50-60,000 tonnes of Pacific salmon could be shipped along the Northern Sea Route, upped to 250-300,000 tonnes in the future.
In 2018, Salmonbusiness reported that Russia’s state nuclear power company, Rosatom, appointed a new role to its nuclear-powered container ship “Sevmorput” to transport fish shipments on the normally frozen solid Northern Sea Route.
The 1988-built 260m ship is one of only four nuclear-powered merchant ships ever built.
The Barents Sea reports that Russia will be boosting deliveries of fish from the Far East to St Petersburg.
The publication explained that one-third of all-Russian catch are from the Kamchatka Peninsula, a 1,250-kilometre-long peninsula in the Russian Far East, and “deliveries to the markets in the most populated parts of Russia, nine-time zones to the west, are challenging for the Russian railways that lack refrigerated carriers”.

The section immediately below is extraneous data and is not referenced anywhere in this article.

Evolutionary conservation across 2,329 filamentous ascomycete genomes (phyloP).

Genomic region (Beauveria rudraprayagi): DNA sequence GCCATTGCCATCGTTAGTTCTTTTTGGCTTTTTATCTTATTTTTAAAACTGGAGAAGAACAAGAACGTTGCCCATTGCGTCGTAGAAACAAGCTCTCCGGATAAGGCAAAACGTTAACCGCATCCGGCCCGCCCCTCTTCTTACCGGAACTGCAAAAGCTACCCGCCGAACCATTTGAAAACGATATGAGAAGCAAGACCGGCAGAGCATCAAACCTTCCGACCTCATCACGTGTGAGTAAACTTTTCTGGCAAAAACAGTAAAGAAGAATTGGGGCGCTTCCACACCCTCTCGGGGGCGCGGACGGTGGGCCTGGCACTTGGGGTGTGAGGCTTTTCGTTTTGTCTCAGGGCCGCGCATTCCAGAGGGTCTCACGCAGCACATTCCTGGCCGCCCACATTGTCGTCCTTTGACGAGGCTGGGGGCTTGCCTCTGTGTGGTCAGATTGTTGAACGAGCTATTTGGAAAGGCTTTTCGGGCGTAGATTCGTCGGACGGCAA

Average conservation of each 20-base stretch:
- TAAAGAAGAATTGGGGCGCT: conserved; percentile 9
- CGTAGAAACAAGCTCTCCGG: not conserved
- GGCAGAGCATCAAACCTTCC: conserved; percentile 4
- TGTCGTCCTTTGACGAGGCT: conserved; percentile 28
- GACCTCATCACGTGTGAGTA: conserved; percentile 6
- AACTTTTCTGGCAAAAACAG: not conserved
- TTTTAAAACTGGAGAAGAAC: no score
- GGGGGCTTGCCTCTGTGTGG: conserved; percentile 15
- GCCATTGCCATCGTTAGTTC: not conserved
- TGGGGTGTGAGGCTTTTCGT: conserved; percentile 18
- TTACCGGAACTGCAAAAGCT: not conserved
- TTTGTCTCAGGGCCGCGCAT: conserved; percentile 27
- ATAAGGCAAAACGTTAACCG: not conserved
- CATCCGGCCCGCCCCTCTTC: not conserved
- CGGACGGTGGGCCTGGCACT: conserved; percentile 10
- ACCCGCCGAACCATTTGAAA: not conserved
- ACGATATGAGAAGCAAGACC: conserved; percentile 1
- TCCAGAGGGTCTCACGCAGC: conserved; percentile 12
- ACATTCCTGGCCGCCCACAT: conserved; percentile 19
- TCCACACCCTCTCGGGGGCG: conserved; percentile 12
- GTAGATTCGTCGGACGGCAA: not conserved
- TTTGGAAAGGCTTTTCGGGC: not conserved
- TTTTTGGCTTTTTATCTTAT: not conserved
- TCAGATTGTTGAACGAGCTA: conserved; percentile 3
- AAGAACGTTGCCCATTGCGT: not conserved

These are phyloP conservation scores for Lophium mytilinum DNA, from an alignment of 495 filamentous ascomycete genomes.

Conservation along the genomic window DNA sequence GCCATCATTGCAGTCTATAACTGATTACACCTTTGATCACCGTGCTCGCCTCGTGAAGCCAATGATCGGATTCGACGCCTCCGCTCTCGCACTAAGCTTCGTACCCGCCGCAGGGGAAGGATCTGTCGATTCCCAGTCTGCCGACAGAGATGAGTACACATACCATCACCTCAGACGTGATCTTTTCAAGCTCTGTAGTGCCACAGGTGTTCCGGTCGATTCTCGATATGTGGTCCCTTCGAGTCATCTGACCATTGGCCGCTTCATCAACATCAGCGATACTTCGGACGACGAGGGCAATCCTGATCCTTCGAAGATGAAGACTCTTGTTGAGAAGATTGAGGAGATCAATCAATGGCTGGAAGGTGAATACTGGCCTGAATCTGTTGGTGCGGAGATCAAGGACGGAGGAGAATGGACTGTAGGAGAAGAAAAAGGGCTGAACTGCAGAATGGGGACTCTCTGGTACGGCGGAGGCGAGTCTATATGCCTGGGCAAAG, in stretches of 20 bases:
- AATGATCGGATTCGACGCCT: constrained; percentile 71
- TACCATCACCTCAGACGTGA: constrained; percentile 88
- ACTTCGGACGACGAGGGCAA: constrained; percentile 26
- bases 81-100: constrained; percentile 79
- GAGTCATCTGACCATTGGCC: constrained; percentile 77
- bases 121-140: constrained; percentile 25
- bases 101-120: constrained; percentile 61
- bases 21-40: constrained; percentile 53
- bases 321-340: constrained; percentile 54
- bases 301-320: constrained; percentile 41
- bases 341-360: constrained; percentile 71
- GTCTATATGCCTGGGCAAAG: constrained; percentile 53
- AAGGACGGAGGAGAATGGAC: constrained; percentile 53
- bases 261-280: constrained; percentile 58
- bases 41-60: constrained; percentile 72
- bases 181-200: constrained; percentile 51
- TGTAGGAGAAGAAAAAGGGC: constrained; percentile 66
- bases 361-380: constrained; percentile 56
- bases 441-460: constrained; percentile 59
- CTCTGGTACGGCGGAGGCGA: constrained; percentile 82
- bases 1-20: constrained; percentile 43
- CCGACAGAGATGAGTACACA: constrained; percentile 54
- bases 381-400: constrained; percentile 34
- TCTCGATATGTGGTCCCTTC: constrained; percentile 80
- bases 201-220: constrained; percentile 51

Transporting fish via “Sevmorput” is estimated to be two times faster than the Trans-Siberian Express. Record low sea ice levels due to climate change are opening up the Northern Sea Route, because the amount of ice has been reduced by 40 per cent over the last 30 years. This is offering a new alternative shipping lane, a transpolar passage version of the Suez Canal.
In a government meeting on agriculture and food industry, chaired by President Putin, acting governor of the Kamchatka Territory, Vladimir Solodov said “In our opinion, the solution could be to more actively using the Northern Sea Route to deliver fish to the central regions of Russia”.
He estimated that some 50-60,000 tonnes of Pacific salmon could be shipped along the Northern Sea Route, building to to 250-300,000 tonnes.